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What are the effects of lowering blood pressure targets?

the American Heart Association
the Centers for Disease Control and Prevention
Harvard Medical School
Brigham and Women's Hospital
the Advisory Committee
the American Stroke Association
the American College of Cardiology
the University of California
the Cardiovascular Disease Policy Model
the 2003 Seventh Report

Muthiah Vaduganathan
mm Hg
Mitchell S. V. Elkind
Mitchell S. V. Elkind"High
Joanne M. Penko
goals."Joanne M. PenkoThe



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the United States
San Francisco

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The New York Times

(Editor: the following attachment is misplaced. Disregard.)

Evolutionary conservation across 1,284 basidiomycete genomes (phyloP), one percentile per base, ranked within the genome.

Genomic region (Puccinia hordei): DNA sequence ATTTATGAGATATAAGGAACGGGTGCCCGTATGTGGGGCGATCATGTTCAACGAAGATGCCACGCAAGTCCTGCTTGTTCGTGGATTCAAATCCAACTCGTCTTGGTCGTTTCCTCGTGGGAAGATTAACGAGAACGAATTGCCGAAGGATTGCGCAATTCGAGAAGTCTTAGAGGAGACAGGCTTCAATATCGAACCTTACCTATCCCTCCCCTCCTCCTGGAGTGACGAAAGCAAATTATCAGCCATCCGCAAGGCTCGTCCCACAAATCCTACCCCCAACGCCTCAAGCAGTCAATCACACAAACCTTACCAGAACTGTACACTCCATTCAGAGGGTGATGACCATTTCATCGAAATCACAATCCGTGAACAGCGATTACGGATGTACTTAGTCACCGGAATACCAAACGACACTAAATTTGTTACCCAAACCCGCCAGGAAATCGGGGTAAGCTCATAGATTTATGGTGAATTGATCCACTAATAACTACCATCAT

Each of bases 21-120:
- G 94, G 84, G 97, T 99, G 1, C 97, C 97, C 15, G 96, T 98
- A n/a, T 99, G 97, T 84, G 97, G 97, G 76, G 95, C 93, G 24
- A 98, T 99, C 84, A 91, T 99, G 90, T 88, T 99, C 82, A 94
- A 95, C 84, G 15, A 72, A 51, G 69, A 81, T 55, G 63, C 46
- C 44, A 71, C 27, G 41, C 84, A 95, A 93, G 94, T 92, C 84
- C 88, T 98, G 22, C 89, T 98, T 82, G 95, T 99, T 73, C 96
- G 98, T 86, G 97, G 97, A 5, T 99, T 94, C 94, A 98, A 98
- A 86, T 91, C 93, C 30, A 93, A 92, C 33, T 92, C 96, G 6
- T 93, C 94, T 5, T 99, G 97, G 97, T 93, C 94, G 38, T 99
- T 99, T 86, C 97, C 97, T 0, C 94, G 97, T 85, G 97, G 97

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In 2017, the AHA recommended lowering blood pressure thresholds and treating people at risk more intensively.Now, two new studies — both of which featured at the AHA's Scientific Sessions 2019, which takes place in Philadelphia, PA — have investigated the costs and benefits of treating hypertension more intensively, and of tailoring treatment according to degrees of cardiovascular risk.Dr. Muthiah Vaduganathan, an instructor of medicine at Harvard Medical School and an associate physician at Brigham and Women's Hospital — both in Boston, MA — is the lead author of the first study.Dr. Vaduganathan and team used data from the well-known Systolic Blood Pressure Intervention Trial (SPRINT).The SPRINT examined the effects of lowering systolic blood pressure readings to a target of 120 milligrams of mercury (mm Hg) instead of the usual 140 mm Hg.The trial followed 9,361 participants, all of whom were over the age of 50 and at high cardiovascular risk. "These data reinforce that tighter blood pressure control, especially when started earlier in life, may meaningfully prolong lifespan."The second study examined the best way to implement the new blood pressure guidelines issued by the American College of Cardiology (ACC) and the AHA.These new guidelines lowered blood pressure thresholds to define hypertension as anything from 130/80 mm Hg to 140/90 mm Hg.The new guidelines also recommend medication treatment for people with a blood pressure reading of 130/80 mm Hg to 139/89 mm Hg if they have a history of heart attack or stroke, or if they have a high 10 year risk of experiencing such an event.Joanne M.

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